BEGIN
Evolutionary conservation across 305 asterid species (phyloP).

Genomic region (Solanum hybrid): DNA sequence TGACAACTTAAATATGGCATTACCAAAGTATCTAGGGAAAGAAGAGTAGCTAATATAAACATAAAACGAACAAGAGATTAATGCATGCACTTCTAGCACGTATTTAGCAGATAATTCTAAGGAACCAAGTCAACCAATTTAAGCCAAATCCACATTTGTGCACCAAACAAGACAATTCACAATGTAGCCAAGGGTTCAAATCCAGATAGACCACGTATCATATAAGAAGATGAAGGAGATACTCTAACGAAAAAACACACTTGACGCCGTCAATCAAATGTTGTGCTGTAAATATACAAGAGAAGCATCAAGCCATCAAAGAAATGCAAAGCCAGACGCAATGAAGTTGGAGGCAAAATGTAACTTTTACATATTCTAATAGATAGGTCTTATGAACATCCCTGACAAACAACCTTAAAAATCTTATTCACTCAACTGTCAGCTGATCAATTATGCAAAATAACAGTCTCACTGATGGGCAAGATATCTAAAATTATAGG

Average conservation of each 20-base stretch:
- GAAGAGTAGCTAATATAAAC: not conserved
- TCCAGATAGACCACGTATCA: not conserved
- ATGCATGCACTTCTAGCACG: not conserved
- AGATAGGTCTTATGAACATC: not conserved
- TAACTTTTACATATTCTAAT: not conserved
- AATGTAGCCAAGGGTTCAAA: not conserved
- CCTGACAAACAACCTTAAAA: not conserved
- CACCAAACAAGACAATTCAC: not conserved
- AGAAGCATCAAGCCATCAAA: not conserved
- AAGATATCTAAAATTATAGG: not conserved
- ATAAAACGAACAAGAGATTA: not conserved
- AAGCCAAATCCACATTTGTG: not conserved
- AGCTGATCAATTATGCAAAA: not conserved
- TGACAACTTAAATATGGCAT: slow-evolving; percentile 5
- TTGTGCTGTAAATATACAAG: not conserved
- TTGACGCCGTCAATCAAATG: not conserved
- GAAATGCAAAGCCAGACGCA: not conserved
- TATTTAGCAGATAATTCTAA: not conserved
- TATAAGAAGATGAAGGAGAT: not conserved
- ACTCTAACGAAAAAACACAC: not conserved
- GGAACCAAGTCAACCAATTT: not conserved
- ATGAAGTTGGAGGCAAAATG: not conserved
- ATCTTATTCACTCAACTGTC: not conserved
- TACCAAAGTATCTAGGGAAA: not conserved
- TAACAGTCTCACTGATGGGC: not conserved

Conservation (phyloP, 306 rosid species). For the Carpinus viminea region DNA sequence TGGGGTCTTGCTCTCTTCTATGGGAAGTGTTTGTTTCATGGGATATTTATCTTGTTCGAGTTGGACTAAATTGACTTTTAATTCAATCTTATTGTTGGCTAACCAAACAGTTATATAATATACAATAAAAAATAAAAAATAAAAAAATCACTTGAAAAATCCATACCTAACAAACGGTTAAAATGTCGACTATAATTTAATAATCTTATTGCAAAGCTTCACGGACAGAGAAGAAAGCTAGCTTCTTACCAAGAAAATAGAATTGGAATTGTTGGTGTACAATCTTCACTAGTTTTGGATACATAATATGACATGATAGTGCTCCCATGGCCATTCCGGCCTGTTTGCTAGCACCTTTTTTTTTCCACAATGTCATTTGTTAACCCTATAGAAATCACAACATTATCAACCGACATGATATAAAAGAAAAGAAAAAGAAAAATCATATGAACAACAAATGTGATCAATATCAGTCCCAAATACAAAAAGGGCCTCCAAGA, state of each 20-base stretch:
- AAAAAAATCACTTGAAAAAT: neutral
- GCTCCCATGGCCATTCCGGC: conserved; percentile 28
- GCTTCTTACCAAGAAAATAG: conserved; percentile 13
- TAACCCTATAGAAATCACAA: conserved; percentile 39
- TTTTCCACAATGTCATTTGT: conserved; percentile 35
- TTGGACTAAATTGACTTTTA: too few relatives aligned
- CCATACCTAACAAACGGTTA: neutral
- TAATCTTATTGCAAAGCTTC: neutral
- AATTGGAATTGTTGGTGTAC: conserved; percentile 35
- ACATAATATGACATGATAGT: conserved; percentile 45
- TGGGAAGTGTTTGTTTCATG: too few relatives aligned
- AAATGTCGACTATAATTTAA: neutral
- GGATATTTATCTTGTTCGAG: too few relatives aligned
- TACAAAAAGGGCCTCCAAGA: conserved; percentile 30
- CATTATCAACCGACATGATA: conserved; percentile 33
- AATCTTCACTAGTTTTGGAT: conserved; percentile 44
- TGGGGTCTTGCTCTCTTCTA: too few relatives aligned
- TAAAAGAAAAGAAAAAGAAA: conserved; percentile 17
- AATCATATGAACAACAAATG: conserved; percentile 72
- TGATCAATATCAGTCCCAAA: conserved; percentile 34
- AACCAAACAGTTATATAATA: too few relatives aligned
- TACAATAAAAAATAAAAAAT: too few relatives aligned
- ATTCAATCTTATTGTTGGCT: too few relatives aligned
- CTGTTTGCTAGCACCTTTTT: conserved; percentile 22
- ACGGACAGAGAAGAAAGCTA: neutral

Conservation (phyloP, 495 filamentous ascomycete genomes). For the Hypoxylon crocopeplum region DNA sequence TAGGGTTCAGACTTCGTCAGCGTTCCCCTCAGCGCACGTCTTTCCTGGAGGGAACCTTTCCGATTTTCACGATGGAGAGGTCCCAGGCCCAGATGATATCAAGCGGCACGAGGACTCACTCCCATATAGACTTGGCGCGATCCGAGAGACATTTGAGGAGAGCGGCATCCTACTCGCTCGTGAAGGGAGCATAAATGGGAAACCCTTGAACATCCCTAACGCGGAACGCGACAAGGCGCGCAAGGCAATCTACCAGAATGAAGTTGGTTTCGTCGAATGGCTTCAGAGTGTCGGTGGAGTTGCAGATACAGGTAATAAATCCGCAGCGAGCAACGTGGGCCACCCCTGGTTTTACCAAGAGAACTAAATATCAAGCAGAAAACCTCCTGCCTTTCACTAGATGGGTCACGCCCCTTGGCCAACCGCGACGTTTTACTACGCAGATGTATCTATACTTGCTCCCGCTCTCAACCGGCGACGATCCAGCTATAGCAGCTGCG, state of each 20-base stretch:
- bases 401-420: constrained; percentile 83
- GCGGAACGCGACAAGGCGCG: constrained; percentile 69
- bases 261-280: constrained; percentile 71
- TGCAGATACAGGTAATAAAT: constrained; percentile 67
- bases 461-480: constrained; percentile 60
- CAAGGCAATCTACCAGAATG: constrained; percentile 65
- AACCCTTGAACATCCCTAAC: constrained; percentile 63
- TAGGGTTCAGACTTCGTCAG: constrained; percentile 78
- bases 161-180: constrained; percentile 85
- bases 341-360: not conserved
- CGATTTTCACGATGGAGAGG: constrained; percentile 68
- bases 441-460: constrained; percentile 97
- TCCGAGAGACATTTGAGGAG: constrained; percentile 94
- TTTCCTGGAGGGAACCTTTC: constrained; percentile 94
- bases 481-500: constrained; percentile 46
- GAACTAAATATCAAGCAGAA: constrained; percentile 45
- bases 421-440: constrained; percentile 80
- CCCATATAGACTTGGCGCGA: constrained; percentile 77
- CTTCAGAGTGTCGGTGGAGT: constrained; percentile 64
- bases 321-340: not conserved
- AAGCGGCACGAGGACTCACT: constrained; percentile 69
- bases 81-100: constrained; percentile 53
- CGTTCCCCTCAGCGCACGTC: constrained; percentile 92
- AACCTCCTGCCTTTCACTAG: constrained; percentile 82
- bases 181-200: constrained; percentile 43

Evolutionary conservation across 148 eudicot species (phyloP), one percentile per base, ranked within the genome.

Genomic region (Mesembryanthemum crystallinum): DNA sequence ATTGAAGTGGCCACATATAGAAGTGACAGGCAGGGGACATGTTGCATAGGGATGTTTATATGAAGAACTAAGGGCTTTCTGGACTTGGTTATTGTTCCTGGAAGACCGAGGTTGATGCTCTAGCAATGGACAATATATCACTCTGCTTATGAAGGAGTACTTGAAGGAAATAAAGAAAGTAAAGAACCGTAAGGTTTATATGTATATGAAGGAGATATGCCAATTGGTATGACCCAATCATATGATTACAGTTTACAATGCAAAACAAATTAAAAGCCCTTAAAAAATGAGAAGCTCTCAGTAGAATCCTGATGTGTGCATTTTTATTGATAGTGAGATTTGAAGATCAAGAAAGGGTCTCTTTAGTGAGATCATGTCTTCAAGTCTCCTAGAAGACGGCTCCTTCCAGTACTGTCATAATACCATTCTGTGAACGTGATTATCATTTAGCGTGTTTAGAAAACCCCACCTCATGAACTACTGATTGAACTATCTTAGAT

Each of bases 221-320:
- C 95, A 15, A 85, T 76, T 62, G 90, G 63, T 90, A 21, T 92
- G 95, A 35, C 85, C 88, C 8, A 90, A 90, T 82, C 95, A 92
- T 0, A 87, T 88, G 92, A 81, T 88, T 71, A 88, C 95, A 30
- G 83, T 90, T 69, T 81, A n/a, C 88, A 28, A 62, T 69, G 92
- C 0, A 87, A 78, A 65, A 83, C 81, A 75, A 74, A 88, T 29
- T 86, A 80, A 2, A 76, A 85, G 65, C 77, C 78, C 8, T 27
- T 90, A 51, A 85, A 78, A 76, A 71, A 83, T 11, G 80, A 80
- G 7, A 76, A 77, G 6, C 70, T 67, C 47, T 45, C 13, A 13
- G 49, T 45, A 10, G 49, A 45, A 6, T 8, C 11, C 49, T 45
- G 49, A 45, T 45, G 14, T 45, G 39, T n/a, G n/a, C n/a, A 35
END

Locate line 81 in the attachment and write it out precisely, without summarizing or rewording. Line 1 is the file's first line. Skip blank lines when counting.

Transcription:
Evolutionary conservation across 148 eudicot species (phyloP), one percentile per base, ranked within the genome.